La traviatta is Violetta’s opera. Yes, the two Germonts, father and son, hover about, but it is Verdi’s most inspired tragic heroine who carries the show and whom we return to see, time and time again. She is vivacious and sparkling in act I, deeply in love and then devastated when she realizes she must renounce her love in act II, and dying in act III. It takes a very special singing actress to do this role full justice. In this C Major set we are given young and charming Svetla Vassileva as our Violetta. She sings it quite well, providing all the vocal fireworks in act I, the pathos in act II, and the heartbreaking drama of act III. She also looks good in the part and makes the sexy by-play quite convincing. I criticized Vasseleva’s singing on another set in this Tutto Verdi series, Giovanna d’Arco (recorded a year later), where I thought her singing was substandard. She was reportedly under the weather at those performances, but her singing is quite good here, and my opinion has changed, much for the better. If not perhaps in the very top rank of sopranos on traviata videos, she provides a fully fleshed-out Violetta, one that is quite charming and compelling to watch. Disappointingly, the Alfredo of Massimo Giordano is another matter. Giordano is so busy ducking high notes it’s a wonder he has any time for Violetta. He sings entire passages in a lower register, especially in act I. Giordano sounds good enough singing like that, he just doesn’t sound like Alfredo, and when he assays the higher range, he quickly exhibits some distress. His act II cabaletta has the second verse cut, it might have been kinder to cut the whole thing. Perhaps, the best singing heard on this set is the Papa Germont of baritone Vladimir Stoyanov. Stoyanov looks a bit young to be Alfredo’s daddy, and his three-day scraggly growth of facial hair is certainly inappropriate for a conservative country father going visiting, but he has a fine Verdian baritone voice. His act II singing is a highlight, even though his cabaletta late in the act is also cut. Smaller roles are filled more than adequately and the Parma orchestra and chorus, as usual, perform Verdi’s music very well. Russian guest conductor Yuri Temirkanov, here deftly leading from the pit, was later to be named Parma’s musical director. There is a sound quality issue with this early set in the series, fixed placement mikes are apparently used without body mikes for the singers. While this may give the performance a more natural in-the-hall ambience, it also often means the orchestra sounds too loud and overwhelms the singers. There is also an annoying reverberant acoustic heard much of the time not present on other sets in the series.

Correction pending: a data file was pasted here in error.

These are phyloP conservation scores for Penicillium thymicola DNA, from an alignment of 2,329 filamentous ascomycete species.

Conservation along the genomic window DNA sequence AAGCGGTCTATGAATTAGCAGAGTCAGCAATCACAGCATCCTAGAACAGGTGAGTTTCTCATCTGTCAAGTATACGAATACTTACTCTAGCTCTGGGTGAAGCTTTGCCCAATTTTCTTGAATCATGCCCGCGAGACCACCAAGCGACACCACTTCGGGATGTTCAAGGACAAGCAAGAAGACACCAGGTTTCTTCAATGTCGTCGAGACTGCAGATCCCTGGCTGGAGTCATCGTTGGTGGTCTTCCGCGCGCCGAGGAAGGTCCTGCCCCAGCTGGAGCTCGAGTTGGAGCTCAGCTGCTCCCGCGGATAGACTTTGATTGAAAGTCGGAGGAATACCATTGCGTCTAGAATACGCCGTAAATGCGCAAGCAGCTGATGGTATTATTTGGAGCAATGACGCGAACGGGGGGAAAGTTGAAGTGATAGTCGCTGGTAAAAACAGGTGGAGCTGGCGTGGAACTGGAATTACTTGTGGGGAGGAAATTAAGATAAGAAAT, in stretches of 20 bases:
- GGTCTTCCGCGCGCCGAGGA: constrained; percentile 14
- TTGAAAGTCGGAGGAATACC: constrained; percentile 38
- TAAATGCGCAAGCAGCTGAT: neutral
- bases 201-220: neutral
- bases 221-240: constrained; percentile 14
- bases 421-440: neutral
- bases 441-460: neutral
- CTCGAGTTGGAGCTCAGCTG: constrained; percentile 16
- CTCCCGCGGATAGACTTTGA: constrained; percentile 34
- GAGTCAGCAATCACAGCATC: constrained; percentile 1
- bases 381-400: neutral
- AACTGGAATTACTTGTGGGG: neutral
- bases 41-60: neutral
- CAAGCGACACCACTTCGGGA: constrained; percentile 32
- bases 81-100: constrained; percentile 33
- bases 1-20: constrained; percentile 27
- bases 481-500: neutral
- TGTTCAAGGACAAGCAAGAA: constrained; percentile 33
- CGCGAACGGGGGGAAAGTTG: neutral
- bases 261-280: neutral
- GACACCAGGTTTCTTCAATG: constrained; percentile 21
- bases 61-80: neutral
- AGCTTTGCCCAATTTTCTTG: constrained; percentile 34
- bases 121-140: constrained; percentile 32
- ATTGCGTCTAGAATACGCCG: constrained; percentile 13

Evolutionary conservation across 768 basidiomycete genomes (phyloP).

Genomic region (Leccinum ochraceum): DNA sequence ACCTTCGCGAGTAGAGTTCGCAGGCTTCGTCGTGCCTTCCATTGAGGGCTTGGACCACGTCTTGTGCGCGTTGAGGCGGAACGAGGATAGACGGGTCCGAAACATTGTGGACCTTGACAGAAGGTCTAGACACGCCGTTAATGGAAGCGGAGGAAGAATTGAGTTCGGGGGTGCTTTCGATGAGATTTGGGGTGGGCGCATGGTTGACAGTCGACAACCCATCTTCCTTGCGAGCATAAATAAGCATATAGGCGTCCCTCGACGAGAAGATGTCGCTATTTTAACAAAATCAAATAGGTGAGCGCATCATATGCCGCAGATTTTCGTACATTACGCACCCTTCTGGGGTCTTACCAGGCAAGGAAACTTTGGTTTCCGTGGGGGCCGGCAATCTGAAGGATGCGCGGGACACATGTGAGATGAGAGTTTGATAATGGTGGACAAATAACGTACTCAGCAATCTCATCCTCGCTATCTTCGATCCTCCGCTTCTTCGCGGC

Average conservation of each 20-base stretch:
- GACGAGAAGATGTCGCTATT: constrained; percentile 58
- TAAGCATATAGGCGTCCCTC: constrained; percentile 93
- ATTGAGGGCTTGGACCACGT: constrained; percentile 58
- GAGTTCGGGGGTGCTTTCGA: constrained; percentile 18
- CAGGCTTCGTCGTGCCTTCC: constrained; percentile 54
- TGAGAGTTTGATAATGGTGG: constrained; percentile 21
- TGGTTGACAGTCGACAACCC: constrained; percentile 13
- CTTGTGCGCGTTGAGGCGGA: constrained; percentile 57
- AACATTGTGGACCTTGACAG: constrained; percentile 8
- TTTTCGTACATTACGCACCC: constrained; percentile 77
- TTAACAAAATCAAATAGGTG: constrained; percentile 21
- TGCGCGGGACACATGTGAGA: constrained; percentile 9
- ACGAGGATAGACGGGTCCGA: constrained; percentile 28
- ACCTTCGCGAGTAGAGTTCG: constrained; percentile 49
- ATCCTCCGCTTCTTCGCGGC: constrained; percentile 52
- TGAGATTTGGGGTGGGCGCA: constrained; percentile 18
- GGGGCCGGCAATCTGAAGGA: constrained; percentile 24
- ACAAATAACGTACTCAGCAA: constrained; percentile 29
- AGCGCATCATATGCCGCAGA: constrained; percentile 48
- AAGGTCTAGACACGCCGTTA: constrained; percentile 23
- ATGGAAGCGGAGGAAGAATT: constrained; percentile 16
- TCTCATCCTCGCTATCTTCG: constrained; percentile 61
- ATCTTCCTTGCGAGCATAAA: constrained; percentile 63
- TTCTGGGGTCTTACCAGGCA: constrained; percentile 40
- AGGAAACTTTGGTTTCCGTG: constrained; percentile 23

La traviata is one of the most recorded operas in the repertoire. On video as on CD, there are many fine choices of available performances. The two video sets featuring Angela Gheorghiu both provide much to enjoy as do others, in particular, with Anna Netrebko, Renée Fleming, Natalie Dessay, and Patrizia Ciofi in the starring role. From an earlier generation we also have a young Anna Moffo proving why Violetta was one of her signature roles, but to my mind none of them top the classic Zeffirelli film with Plácido Domingo and Teresa Stratas. For me, Stratas is Violetta, period. There are now seven or eight of the videos on Blu-ray disc, including this Tutto Verdi entry. While the Parma set is quite enjoyable to watch in high definition, and features a pair of quite good lead singers, it ultimately cannot displace any of the top sets mentioned above. You may want it as a second or third production to watch, it has its moments.


FANFARE: Bill White
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Works on This Recording

1.
La traviata by Giuseppe Verdi
Performer:  Armando Gabba (Baritone), Daniela Pini (Soprano), Antonella Trevisan (Mezzo Soprano),
Svetla Vassileva (Soprano), Vladimir Stoyanov (Baritone), Massimo Giordano (Tenor),
Gianluca Floris (Tenor), Filippo Polinelli (Bass)
Conductor:  Yuri Temirkanov
Period: Romantic 
Written: 1853; Italy